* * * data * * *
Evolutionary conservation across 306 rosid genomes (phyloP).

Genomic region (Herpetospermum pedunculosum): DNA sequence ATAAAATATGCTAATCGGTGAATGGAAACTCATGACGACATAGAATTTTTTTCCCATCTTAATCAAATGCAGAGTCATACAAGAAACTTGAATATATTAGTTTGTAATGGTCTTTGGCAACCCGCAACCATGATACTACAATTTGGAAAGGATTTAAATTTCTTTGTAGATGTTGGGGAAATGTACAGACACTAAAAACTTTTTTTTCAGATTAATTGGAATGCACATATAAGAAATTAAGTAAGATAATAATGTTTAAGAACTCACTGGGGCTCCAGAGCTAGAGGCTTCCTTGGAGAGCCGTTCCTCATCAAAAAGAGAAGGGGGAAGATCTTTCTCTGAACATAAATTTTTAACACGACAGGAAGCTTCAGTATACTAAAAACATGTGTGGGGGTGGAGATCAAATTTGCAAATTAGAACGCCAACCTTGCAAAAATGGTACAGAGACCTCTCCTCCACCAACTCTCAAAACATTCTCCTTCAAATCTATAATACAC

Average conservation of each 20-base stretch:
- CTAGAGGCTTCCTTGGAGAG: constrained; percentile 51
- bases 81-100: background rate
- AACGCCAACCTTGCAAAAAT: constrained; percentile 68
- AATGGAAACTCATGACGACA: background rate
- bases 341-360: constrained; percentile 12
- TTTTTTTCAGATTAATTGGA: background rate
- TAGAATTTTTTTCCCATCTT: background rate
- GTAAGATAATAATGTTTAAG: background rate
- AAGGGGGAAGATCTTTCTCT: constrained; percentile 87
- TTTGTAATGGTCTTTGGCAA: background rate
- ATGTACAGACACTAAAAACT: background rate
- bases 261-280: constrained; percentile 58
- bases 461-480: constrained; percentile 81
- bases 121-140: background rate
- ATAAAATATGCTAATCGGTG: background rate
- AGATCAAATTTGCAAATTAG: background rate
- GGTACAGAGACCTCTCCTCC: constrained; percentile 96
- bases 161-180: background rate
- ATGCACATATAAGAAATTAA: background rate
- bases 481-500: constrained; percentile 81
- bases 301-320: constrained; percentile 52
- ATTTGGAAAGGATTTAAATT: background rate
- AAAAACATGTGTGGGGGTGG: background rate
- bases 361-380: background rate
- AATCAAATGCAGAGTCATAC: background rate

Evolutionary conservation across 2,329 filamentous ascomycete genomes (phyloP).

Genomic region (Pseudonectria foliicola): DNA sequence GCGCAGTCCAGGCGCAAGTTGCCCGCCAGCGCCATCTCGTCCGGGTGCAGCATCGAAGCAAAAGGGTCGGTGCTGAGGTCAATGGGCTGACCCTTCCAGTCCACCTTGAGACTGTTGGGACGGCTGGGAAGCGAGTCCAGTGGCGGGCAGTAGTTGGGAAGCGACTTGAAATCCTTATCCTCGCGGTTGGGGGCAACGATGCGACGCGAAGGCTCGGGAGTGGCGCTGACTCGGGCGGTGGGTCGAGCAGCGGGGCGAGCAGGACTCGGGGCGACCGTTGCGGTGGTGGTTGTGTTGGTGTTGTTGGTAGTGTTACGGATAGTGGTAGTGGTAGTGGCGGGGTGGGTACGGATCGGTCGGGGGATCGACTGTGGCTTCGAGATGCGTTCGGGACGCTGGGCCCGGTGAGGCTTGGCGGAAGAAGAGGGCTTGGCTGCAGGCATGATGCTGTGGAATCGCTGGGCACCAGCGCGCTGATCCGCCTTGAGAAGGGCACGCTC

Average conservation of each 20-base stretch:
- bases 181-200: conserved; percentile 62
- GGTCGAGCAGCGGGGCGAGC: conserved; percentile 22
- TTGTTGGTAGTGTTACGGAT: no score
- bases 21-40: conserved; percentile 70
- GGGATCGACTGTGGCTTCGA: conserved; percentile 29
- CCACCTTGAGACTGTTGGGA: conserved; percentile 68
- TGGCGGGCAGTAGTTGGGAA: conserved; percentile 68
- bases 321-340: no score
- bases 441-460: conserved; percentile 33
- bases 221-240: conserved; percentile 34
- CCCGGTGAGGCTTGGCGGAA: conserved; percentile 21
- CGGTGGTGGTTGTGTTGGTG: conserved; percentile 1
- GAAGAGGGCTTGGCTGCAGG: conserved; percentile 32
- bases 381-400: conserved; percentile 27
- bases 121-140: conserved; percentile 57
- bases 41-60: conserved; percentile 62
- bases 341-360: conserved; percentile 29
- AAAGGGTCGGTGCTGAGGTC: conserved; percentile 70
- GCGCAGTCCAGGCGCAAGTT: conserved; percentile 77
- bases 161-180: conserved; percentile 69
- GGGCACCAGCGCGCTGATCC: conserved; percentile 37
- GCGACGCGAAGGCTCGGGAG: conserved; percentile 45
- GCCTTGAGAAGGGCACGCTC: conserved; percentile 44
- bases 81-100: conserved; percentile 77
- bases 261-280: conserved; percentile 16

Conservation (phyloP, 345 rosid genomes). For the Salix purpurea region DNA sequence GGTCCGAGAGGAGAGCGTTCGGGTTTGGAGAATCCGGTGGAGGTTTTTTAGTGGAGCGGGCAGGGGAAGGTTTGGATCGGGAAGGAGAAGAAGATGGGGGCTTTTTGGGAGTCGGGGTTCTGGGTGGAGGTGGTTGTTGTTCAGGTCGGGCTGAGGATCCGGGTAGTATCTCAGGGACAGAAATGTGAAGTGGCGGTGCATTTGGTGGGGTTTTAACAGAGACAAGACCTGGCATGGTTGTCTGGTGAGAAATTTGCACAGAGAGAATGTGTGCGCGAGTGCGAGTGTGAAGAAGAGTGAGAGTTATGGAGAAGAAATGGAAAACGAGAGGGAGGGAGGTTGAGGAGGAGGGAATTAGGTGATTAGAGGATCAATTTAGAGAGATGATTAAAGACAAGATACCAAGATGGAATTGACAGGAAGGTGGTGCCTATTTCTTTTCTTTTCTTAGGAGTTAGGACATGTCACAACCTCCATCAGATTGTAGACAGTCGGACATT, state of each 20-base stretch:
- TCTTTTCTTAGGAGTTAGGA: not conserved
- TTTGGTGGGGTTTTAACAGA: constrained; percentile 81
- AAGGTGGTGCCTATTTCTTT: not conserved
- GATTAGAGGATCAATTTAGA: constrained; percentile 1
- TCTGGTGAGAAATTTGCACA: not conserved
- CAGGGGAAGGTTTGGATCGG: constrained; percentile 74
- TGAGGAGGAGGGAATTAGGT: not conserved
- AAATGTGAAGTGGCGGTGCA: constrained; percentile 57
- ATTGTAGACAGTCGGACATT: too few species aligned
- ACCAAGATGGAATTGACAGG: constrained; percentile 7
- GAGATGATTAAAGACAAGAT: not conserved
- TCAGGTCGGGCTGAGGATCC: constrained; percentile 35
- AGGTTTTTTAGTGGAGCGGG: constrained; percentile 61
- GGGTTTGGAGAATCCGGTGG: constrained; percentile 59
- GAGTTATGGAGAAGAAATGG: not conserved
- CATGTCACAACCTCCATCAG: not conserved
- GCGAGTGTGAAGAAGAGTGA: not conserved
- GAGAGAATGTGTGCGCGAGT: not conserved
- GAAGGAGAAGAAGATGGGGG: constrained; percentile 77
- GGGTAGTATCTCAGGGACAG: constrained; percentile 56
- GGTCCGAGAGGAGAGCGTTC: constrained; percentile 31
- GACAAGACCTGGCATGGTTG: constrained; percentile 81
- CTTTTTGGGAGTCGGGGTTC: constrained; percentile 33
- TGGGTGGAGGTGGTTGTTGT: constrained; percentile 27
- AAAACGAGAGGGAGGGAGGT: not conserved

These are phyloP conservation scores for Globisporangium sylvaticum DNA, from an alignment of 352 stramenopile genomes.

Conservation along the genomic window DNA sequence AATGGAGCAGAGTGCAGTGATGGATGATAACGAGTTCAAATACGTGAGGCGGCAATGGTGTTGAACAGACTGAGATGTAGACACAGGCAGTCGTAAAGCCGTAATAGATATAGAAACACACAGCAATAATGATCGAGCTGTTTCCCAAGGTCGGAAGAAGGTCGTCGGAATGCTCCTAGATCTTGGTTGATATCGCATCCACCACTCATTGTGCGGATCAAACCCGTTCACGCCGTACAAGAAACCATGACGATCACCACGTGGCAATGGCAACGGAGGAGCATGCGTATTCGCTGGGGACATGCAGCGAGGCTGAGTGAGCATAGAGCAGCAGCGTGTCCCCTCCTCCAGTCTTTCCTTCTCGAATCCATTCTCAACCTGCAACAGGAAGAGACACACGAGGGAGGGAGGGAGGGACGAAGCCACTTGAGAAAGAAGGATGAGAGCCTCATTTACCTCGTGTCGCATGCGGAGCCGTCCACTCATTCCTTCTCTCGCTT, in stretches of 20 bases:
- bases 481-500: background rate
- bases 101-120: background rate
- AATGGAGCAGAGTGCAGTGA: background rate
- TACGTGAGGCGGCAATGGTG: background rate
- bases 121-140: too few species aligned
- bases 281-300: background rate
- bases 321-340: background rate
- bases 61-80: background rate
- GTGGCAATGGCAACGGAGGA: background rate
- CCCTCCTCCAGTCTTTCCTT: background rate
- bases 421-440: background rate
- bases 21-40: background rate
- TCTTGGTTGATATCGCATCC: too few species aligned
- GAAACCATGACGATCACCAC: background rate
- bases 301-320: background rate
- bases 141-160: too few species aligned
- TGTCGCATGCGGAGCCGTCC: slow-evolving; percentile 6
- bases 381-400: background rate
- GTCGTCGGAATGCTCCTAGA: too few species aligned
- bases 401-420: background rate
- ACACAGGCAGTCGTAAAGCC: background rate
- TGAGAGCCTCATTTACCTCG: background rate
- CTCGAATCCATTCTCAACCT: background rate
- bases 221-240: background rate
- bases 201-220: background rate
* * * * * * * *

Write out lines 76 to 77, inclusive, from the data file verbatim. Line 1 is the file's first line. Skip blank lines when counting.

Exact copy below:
- GAAGGAGAAGAAGATGGGGG: constrained; percentile 77
- GGGTAGTATCTCAGGGACAG: constrained; percentile 56